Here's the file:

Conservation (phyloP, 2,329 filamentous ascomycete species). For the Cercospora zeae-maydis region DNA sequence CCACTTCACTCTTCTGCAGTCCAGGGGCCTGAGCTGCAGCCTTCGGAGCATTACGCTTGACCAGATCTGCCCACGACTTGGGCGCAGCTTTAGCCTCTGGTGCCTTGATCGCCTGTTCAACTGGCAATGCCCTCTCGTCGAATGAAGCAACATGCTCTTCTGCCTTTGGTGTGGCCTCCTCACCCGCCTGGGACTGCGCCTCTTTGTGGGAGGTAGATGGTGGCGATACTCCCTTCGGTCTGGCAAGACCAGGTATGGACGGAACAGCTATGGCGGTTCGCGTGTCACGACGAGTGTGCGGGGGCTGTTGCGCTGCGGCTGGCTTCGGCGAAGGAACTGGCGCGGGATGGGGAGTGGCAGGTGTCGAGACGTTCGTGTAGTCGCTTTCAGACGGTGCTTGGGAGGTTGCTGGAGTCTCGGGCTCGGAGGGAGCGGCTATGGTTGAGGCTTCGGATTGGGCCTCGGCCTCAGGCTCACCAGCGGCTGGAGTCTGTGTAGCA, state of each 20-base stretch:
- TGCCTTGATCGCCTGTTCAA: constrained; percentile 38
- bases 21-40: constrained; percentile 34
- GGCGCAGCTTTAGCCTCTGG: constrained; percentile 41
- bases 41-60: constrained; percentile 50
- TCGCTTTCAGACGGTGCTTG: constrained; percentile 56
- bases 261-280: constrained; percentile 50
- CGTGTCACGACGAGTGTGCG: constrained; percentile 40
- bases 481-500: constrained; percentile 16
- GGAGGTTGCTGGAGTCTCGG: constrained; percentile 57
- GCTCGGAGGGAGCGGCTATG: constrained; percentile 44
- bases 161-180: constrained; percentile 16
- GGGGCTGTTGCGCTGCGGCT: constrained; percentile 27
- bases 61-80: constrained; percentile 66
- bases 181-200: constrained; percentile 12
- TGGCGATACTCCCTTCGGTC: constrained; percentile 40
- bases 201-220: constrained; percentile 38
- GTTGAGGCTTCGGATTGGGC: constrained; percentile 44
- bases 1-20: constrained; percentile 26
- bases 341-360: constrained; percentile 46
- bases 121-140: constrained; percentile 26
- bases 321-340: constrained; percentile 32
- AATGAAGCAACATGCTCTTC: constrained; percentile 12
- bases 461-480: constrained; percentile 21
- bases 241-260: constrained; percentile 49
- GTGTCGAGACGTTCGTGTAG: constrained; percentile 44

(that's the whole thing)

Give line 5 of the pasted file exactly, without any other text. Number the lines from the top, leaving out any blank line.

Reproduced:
- bases 41-60: constrained; percentile 50